Jon Matlack

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Jon Matlack
Jon Matlack 2012.jpg
Matlack in 2012
Born: (1950-01-19) January 19, 1950 (age 69)
West Chester, Pennsylvania
Batted: Left Threw: Left
MLB debut
July 11, 1971, for the New York Mets
Last MLB appearance
September 15, 1983, for the Texas Rangers
MLB statistics
Win–loss record125–126
Earned run average3.18
Career highlights and awards

Jonathan Trumpbour Matlack (born January 19, 1950) is an American former professional baseball player. He played as a left-handed pitcher in Major League Baseball. He was the fourth overall pick by the New York Mets in the 1967 Major League Baseball draft. Matlack also pitched for the Texas Rangers.

New York Mets[edit]

Matlack compiled 1,023 strikeouts and a 3.03 earned run average as one of the "Big Three" pitchers the New York Mets were built around in the 1970s, along with Tom Seaver and Jerry Koosman. Unfortunately, the Mets were also a light hitting team at the time,[1] and his 82–81 record is not nearly indicative of how well he pitched for the club.

Rookie of the Year[edit]

Matlack's best minor league season was 1968, when he went 13–6 with a 2.76 ERA for the Raleigh-Durham Mets of the Carolina League. During his fifth season in the Mets' farm system, Matlack debuted with the Mets in the second game of a July 11, 1971 double header with the Cincinnati Reds. He pitched seven innings, and left the game with a 3–2 lead, however, Tug McGraw and Tom Seaver were unable to close the game.[2] For the season, Matlack went 0–3 with a 4.14 ERA in seven appearances (six starts). His finest pitching performance was his last, when he gave up just one run in eight innings of work against the Pittsburgh Pirates.[3]

Matlack made the team out of spring training 1972, and got off to a 6–0 start with a 1.95 ERA in the first two months of the season. He ended the season with a 15–10 record and 2.32 ERA to win the National League Rookie of the Year award. On September 30, he gave up Roberto Clemente's 3000th, and final, career hit.[4]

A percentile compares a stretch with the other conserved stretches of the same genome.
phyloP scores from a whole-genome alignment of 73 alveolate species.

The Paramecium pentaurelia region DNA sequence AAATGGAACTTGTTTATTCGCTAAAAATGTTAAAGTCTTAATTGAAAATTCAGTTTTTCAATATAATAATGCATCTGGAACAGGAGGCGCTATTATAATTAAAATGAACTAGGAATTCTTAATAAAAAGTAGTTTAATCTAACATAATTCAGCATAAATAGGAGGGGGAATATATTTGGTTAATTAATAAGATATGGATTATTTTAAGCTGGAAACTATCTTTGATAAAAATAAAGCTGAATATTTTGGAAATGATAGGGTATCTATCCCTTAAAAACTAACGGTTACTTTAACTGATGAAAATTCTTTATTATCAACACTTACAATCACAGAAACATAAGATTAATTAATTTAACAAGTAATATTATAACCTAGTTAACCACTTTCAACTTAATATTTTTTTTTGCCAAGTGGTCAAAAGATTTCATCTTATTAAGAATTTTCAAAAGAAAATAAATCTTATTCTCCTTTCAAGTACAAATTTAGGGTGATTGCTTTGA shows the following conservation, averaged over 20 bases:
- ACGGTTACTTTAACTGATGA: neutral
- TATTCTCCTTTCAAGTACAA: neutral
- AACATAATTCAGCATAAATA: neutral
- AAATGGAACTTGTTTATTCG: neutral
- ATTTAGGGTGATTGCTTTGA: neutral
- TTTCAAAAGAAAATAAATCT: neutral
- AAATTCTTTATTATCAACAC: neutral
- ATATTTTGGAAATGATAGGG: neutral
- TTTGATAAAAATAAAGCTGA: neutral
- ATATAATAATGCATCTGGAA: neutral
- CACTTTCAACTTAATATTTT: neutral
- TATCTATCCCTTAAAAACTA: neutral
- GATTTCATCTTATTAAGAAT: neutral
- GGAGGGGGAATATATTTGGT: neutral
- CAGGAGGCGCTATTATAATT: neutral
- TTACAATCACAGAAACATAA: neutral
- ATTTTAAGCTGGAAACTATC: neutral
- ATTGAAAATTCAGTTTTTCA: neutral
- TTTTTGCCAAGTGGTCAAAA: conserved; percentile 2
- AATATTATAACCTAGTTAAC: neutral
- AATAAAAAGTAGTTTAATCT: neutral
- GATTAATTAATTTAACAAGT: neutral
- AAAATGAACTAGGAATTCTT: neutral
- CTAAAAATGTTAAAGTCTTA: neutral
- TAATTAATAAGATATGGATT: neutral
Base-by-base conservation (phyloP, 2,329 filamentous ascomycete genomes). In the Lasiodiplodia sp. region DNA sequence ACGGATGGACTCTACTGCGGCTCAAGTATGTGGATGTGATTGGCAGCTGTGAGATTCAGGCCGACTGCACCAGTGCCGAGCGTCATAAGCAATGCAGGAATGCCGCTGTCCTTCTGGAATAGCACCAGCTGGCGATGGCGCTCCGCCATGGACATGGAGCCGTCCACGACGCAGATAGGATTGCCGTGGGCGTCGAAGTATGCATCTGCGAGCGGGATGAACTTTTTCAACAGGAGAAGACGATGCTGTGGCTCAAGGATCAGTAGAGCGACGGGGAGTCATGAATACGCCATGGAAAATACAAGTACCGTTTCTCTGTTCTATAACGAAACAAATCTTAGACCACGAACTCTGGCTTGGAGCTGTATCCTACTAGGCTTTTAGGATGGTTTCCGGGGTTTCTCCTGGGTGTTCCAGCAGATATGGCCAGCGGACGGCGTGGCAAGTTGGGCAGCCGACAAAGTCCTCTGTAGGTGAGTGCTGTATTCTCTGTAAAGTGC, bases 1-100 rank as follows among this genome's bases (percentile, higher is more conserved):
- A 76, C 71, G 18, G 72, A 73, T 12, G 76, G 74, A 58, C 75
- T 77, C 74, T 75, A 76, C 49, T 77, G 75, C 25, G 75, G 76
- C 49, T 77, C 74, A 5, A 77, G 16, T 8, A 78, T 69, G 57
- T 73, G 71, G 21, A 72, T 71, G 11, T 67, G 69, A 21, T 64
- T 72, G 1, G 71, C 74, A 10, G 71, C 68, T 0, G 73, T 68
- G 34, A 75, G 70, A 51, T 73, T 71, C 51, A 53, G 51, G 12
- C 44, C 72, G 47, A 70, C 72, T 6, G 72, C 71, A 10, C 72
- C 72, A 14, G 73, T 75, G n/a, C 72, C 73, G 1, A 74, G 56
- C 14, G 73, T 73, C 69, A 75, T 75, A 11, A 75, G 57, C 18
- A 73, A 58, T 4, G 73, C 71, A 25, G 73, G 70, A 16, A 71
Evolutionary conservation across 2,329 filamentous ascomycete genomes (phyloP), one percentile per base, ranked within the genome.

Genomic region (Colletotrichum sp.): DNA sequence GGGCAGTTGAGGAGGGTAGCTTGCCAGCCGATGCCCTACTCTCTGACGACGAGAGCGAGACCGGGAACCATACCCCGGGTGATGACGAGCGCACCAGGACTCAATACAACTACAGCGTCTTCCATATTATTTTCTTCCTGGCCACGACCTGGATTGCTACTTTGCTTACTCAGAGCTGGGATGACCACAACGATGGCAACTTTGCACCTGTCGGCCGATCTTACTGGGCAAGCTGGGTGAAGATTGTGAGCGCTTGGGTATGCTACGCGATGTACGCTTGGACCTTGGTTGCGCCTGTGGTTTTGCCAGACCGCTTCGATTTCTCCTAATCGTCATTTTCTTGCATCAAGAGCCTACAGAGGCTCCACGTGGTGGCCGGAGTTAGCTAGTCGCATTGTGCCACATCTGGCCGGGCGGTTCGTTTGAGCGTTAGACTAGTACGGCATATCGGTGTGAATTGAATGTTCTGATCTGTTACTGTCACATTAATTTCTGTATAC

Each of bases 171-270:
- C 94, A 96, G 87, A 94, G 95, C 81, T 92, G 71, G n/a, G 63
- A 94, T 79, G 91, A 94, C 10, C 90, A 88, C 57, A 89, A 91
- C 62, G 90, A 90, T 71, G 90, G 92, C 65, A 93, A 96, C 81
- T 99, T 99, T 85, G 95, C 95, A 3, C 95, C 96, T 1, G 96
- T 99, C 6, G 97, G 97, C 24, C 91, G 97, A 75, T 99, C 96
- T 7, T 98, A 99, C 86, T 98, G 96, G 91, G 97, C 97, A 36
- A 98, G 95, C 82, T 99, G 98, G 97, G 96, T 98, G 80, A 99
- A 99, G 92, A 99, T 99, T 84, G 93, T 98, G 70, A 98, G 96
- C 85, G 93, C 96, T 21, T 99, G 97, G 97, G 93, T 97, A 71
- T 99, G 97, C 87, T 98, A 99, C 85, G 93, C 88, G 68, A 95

On May 8, 1973, a vicious line drive off the bat of Marty Perez of the Atlanta Braves struck Jon's head so hard that the ball rebounded into the dugout. Matlack suffered a hairline fracture of his skull, but recovered quickly enough to return and pitch six shutout innings at Pittsburgh on May 19. He ended up winning 14 games for the National League champion Mets.

1973 NLCS & World Series[edit]

Matlack's record dipped to 14–16 in 1973, however, he was 5–1 from August 18 on, helping the Mets capture the National League East crown. Perhaps his most memorable moment with the Mets occurred on October 7, 1973 when he held the "Big Red Machine" to just two hits in Game 2 of the 1973 National League Championship Series. Both hits were by reserve outfielder Andy Kosco.[5]

He was equally impressive in the 1973 World Series, giving up just three hits in six innings in game one of the World Series, however, the Oakland A's scored two runs on a Félix Millán error in the third, and held on for the 2–1 victory.[6] He won game four, giving up just one run in eight innings.[7] However, he lost the seventh and decisive game of the series 5-2; in the third inning of that game, he gave up two-run home runs to both Bert Campaneris and Reggie Jackson—the only two home runs Oakland would hit the entire Series.[8]